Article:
Aquatic Macroinvertebrates

  The term macroinvertebrate does not respond to a taxonomical concept but to an artificial delimitation of part of the groups of invertebrate animals. In running waters, we generally consider as macroinvertebrates those organisms large enough to be able to be caught with a mesh size of 250 μm, and thus observed at first sight. In fact most of them are larger than 1 mm in size. Despite the general definition given above, some animal groups that could fit in it are never considered as macroinvertebrates (i.e. Protozoa and Tardigrada), while other groups (i.e. Nematoda, Nematomorpha, Cladocera, Copepoda, etc.) are not taken into account by methodologies based on macroinvertebrates. Mostly (around 80%) belong to arthropods, mainly insects and especially their larval stage are the most abundant.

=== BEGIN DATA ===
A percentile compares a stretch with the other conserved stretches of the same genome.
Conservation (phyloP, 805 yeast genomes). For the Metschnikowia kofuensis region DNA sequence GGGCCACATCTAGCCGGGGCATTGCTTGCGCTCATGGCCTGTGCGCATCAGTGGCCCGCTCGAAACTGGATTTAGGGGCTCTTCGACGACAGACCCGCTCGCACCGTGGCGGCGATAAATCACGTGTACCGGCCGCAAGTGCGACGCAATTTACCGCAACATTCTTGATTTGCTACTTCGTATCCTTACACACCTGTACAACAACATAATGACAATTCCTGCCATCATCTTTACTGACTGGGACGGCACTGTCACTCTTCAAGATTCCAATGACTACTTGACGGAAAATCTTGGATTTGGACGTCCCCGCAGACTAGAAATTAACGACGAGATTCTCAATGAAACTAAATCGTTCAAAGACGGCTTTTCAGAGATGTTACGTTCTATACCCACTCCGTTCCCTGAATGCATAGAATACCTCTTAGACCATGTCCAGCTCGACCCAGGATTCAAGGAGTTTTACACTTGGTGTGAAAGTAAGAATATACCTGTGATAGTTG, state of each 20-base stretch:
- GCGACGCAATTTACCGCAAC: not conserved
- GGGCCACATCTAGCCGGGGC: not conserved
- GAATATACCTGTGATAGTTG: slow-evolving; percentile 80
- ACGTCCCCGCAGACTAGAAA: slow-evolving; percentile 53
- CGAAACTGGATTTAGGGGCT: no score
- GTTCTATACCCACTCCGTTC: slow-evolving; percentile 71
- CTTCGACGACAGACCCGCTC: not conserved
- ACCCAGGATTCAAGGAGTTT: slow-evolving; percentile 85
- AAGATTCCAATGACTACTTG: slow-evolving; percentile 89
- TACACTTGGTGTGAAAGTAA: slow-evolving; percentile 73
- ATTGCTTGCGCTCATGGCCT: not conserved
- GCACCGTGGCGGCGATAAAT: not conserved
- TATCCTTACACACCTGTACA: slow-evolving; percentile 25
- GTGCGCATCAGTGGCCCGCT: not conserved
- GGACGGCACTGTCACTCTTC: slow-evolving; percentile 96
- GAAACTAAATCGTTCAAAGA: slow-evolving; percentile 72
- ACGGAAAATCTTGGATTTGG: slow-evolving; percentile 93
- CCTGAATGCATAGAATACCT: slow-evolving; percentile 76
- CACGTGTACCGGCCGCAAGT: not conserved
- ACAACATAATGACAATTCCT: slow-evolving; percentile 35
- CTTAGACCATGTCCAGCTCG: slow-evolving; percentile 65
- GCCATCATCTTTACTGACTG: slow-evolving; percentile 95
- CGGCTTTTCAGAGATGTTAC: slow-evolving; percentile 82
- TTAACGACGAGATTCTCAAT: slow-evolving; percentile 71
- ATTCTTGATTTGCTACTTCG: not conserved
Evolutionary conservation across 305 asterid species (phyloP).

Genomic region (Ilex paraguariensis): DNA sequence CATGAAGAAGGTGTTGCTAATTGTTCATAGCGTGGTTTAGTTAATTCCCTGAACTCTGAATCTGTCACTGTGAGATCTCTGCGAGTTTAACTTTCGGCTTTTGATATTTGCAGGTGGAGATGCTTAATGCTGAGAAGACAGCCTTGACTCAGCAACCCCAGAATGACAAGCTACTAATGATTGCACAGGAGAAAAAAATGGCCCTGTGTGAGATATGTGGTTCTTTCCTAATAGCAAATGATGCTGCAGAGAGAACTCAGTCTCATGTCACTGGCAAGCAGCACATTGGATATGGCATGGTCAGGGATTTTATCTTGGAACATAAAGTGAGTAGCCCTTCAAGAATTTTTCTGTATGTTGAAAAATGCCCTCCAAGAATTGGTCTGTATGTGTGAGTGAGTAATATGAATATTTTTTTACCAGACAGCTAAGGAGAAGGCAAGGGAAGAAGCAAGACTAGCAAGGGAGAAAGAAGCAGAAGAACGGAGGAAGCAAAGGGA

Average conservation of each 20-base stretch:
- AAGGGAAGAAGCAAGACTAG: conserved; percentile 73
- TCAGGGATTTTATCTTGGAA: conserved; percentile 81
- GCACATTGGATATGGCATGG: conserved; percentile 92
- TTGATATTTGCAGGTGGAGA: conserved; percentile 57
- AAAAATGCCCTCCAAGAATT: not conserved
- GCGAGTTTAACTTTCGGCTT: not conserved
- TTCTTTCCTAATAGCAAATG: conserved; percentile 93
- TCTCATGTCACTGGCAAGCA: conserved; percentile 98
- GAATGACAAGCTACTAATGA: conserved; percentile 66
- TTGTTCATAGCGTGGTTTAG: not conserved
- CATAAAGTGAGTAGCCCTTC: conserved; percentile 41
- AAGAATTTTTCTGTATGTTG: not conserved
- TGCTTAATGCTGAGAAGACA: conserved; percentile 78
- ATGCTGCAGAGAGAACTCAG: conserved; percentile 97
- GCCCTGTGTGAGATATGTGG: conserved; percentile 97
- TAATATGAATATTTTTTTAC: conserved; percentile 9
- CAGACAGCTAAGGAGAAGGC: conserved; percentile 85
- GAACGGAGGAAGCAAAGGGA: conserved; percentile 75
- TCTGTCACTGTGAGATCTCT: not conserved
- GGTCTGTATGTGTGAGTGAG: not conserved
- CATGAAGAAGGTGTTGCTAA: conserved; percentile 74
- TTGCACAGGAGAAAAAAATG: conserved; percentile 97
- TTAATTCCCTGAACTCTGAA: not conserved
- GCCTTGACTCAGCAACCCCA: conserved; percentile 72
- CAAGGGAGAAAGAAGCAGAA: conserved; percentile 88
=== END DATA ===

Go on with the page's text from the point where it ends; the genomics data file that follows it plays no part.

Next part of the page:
Aquatic macroinvertebrates are inhabitants (at least during part of their life cycle) of the benthos aquatic systems (sediments, trunks, rocks, litter, macrophytes, etc.). They are ubiquitous and abundant organisms, and therefore could be affected by environmental perturbation in different types of aquatic ecosystems.
The elevate number of species provides a big number of responses to different perturbations, both physical and chemical (organic pollution, eutrophization, acidification, habitat alteration, hydrological regulation, canalizations, etc.). Similarly, their sedentary nature allows spatial analyses of the perturbations, and their long life cycle compared with other groups, allows identifying temporal changes on such perturbations (Helawell 1986; Newman et al. 1992; Rosenberg y Resh 1993; Hering et al. 2004; Alba-Tercedor, 1996, 2006; De Pauw et al. 2006).